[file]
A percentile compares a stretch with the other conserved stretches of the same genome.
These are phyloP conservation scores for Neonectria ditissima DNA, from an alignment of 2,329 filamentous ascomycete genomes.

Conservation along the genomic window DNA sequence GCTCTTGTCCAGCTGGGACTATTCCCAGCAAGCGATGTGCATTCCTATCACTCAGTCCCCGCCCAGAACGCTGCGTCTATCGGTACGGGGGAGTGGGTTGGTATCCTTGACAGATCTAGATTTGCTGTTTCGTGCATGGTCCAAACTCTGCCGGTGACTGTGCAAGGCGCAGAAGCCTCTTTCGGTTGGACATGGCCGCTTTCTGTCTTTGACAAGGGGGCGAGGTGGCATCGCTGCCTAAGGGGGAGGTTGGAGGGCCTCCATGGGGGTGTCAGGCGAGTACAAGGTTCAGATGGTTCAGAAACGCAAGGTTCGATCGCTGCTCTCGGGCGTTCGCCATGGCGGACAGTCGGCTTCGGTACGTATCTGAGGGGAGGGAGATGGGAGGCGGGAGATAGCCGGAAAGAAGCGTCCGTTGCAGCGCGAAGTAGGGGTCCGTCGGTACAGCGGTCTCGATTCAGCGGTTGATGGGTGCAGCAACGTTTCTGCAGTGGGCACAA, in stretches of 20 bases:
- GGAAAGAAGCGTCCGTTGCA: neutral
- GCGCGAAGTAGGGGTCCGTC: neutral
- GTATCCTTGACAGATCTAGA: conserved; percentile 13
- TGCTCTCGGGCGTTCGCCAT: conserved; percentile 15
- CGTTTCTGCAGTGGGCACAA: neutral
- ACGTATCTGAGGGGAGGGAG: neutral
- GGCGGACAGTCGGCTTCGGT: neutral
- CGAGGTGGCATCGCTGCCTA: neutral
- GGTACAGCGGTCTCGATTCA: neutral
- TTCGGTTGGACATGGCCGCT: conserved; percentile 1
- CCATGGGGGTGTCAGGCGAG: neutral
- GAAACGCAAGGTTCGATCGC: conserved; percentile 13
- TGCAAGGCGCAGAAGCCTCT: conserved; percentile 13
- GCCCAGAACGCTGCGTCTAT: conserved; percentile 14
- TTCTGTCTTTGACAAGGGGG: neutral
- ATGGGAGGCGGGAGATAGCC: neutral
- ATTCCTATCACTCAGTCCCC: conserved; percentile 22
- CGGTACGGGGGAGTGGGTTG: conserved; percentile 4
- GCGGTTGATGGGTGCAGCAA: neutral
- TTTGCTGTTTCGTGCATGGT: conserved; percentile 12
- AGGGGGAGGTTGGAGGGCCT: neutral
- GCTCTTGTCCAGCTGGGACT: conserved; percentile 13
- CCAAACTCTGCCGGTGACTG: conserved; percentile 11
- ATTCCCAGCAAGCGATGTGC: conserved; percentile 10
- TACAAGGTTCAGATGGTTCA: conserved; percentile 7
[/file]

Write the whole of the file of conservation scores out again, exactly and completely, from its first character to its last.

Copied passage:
A percentile compares a stretch with the other conserved stretches of the same genome.
These are phyloP conservation scores for Neonectria ditissima DNA, from an alignment of 2,329 filamentous ascomycete genomes.

Conservation along the genomic window DNA sequence GCTCTTGTCCAGCTGGGACTATTCCCAGCAAGCGATGTGCATTCCTATCACTCAGTCCCCGCCCAGAACGCTGCGTCTATCGGTACGGGGGAGTGGGTTGGTATCCTTGACAGATCTAGATTTGCTGTTTCGTGCATGGTCCAAACTCTGCCGGTGACTGTGCAAGGCGCAGAAGCCTCTTTCGGTTGGACATGGCCGCTTTCTGTCTTTGACAAGGGGGCGAGGTGGCATCGCTGCCTAAGGGGGAGGTTGGAGGGCCTCCATGGGGGTGTCAGGCGAGTACAAGGTTCAGATGGTTCAGAAACGCAAGGTTCGATCGCTGCTCTCGGGCGTTCGCCATGGCGGACAGTCGGCTTCGGTACGTATCTGAGGGGAGGGAGATGGGAGGCGGGAGATAGCCGGAAAGAAGCGTCCGTTGCAGCGCGAAGTAGGGGTCCGTCGGTACAGCGGTCTCGATTCAGCGGTTGATGGGTGCAGCAACGTTTCTGCAGTGGGCACAA, in stretches of 20 bases:
- GGAAAGAAGCGTCCGTTGCA: neutral
- GCGCGAAGTAGGGGTCCGTC: neutral
- GTATCCTTGACAGATCTAGA: conserved; percentile 13
- TGCTCTCGGGCGTTCGCCAT: conserved; percentile 15
- CGTTTCTGCAGTGGGCACAA: neutral
- ACGTATCTGAGGGGAGGGAG: neutral
- GGCGGACAGTCGGCTTCGGT: neutral
- CGAGGTGGCATCGCTGCCTA: neutral
- GGTACAGCGGTCTCGATTCA: neutral
- TTCGGTTGGACATGGCCGCT: conserved; percentile 1
- CCATGGGGGTGTCAGGCGAG: neutral
- GAAACGCAAGGTTCGATCGC: conserved; percentile 13
- TGCAAGGCGCAGAAGCCTCT: conserved; percentile 13
- GCCCAGAACGCTGCGTCTAT: conserved; percentile 14
- TTCTGTCTTTGACAAGGGGG: neutral
- ATGGGAGGCGGGAGATAGCC: neutral
- ATTCCTATCACTCAGTCCCC: conserved; percentile 22
- CGGTACGGGGGAGTGGGTTG: conserved; percentile 4
- GCGGTTGATGGGTGCAGCAA: neutral
- TTTGCTGTTTCGTGCATGGT: conserved; percentile 12
- AGGGGGAGGTTGGAGGGCCT: neutral
- GCTCTTGTCCAGCTGGGACT: conserved; percentile 13
- CCAAACTCTGCCGGTGACTG: conserved; percentile 11
- ATTCCCAGCAAGCGATGTGC: conserved; percentile 10
- TACAAGGTTCAGATGGTTCA: conserved; percentile 7